So as a beef producer, what do you need to know about the science, Beef Code requirements, incentives, and practical options for preventing and controlling pain in your animals?
Watch this short video, then visit www.beefresearch.ca/pain and talk to your veterinarian. The webpage includes information on the pain control products licensed and available for beef cattle in Canada, as well as Continue reading
Public concern regarding the pain associated with castration, dehorning and branding of beef cattle is increasing. Past research has focused on individually housed dairy calves, or feedlot cattle. There is a lack of information regarding the influence of age and pain medication on preweaning beef calves in a herd environment.
Research currently underway and funded by the National Check-off and Canada’s Beef Science Cluster is evaluating the relative impacts of age, technique, and pain medication when preweaning beef calves are castrated at the same time as branding or as a separate procedure.? This work will Continue reading
As nations come together to discuss climate change and prioritize objectives to lower global greenhouse gas (GHG) emissions, meat consumption and livestock production are rightfully considered. All food production has environmental impacts. Unfortunately, concerns around the potential negative environmental impacts of beef often overshadow the beneficial impacts of the beef industry.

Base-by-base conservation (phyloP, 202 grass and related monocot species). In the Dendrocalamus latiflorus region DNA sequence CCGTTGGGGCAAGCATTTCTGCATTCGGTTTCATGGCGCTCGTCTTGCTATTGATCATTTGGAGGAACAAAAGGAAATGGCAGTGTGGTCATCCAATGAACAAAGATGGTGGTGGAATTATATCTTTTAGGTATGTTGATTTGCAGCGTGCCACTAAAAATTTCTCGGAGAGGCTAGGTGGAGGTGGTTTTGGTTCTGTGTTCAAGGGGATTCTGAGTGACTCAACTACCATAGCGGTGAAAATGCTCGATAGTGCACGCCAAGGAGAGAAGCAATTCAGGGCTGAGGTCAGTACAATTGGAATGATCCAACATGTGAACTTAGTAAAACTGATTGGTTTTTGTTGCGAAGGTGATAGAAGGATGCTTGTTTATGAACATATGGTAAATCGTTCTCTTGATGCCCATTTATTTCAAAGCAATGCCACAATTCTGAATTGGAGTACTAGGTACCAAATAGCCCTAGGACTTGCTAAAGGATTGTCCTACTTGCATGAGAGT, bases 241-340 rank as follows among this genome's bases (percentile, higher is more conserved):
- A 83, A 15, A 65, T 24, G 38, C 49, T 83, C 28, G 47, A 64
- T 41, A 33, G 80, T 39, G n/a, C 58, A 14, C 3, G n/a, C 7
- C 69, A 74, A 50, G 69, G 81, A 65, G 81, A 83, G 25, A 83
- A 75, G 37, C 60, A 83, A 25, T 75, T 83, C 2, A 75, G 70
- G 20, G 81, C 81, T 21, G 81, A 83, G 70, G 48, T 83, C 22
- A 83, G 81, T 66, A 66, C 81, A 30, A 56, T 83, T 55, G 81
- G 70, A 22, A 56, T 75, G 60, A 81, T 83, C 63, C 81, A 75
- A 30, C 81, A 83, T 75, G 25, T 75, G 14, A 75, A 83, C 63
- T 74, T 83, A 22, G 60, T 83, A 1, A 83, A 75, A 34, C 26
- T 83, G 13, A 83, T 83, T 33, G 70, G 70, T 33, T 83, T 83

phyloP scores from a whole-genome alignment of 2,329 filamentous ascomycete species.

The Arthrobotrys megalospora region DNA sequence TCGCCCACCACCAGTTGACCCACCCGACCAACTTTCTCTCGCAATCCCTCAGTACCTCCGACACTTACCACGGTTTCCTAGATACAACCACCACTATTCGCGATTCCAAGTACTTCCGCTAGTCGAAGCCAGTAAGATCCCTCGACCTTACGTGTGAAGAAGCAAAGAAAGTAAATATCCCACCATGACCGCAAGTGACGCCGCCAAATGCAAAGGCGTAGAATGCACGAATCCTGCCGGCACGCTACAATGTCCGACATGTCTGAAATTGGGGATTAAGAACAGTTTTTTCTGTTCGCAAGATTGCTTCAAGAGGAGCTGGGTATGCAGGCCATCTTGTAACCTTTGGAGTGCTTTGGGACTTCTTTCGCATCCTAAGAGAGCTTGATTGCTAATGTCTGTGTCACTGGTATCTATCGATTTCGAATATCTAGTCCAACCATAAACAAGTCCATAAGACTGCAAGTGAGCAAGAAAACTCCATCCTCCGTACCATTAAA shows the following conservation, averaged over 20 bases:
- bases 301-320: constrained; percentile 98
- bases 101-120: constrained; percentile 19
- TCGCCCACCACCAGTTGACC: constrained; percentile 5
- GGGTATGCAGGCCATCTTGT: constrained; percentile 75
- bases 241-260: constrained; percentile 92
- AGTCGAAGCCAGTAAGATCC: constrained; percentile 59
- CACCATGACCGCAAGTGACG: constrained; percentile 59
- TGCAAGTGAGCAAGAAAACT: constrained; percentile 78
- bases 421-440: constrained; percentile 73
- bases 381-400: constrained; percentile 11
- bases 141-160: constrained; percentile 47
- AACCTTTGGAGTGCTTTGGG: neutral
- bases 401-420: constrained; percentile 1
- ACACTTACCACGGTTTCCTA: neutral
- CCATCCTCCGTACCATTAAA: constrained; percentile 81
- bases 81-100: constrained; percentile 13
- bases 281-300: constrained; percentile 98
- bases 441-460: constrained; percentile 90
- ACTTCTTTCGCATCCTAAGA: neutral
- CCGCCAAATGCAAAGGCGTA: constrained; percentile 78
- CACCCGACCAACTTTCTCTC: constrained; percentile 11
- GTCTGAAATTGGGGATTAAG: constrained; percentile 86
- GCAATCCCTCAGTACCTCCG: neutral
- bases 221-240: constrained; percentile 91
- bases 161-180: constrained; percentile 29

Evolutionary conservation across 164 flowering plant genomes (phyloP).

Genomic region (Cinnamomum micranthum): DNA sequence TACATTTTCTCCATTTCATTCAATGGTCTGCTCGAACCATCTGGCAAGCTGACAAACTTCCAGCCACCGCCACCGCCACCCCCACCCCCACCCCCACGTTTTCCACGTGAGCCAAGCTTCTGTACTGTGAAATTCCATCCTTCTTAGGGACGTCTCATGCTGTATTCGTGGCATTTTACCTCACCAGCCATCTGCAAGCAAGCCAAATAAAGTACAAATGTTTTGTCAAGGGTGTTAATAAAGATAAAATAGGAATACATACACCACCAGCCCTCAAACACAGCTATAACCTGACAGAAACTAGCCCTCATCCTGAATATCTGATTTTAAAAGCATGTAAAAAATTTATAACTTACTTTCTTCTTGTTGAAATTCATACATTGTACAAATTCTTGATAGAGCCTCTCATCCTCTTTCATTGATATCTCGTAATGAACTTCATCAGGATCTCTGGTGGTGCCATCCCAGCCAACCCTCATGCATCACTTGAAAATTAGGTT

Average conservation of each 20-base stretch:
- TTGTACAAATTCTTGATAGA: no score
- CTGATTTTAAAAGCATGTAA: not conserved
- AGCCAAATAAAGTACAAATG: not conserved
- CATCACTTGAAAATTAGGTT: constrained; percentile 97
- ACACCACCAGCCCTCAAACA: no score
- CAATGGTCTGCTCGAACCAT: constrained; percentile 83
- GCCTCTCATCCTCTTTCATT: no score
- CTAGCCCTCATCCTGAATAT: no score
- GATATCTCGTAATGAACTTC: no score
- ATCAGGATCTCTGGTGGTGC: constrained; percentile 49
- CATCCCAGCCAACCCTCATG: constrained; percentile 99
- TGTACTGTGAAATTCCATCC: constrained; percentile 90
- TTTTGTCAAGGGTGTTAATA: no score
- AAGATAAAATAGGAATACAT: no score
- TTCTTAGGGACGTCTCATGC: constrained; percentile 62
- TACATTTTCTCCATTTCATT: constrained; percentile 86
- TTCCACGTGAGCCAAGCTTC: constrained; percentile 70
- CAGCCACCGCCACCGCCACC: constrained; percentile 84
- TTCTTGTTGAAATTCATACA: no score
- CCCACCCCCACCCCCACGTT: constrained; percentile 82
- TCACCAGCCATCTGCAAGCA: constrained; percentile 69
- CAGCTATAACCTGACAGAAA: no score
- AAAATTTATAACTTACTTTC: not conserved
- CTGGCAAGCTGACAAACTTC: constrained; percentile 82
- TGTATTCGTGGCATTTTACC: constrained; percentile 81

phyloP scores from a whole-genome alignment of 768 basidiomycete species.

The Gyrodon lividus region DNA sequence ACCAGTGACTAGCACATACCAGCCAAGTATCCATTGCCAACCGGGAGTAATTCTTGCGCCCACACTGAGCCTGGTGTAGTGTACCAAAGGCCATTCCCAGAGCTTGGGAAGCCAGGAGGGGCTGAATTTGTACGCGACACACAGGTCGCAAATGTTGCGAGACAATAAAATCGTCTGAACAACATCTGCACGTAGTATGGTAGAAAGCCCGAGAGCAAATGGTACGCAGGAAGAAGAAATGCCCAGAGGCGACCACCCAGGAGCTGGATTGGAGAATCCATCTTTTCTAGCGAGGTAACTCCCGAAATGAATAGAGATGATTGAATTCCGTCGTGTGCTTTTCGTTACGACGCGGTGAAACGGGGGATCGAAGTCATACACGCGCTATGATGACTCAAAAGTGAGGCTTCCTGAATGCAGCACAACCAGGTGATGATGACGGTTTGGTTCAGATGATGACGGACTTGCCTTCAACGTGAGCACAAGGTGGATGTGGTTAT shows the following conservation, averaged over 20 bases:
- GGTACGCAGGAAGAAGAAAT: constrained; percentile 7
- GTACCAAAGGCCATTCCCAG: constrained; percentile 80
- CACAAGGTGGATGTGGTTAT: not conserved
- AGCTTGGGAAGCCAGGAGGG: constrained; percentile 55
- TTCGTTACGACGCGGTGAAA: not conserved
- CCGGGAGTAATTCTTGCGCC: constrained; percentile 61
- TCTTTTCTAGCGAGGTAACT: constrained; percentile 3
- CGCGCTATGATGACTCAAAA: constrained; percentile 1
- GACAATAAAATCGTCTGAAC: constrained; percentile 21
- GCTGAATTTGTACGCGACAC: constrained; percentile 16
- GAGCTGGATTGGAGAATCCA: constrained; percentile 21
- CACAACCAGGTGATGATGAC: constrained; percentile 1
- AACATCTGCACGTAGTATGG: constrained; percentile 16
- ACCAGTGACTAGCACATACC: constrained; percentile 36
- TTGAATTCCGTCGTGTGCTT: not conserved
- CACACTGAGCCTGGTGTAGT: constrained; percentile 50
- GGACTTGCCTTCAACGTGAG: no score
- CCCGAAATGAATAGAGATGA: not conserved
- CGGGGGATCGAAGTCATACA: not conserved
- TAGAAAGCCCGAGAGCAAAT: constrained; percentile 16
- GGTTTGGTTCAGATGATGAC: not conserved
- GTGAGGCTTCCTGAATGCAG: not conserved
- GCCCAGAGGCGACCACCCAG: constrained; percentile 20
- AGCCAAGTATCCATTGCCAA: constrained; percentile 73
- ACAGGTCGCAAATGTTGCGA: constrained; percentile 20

It is true that beef have a larger environmental footprint than chickens or swine.?Cattle are bigger than chickens and pigs, so it takes more feed to grow them. Cattle are fed grains which require cropping systems that need tilling, fertilization and irrigation in some areas. However, Continue reading
Update: Missed the webinar? Find the recording and check for future webinars on our Webinars page: /e8f/resources/webinars.cfm
A quick Google search of “hormones in beef cattle” brings up numerous articles with many different?fears, fantasies and opinions.
Join this free webinar to hear?some of the facts on hormone use,?and how we as beef producers can use this information to dispel myths.
Wednesday December 16th at 7pm MST
- 6:00pm in BC
- 7:00pm in AB
- 8:00pm in SK and MB
- 9:00pm in ON and QC
- 10:00pm in NS, NB and PEI?
December 1, 2015
Calgary, AB – Canada’s beef cattle industry has joined forces to create a one-of-a-kind industry experience for participants from across all regions and sectors of the national value chain: the Canadian Beef Industry Conference (CBIC).
The first beef industry event of its kind in Canada, the CBIC will be held August 9 – 11, 2016 at the Grey Eagle Resort and Casino in Calgary, Alberta. The CBIC is a joint collaboration by the Beef Cattle Research Council (BCRC), Canada Beef, the Canadian Beef Breeds Council (CBBC) and the Canadian Cattlemen’s Association (CCA).
“This is the first event of Continue reading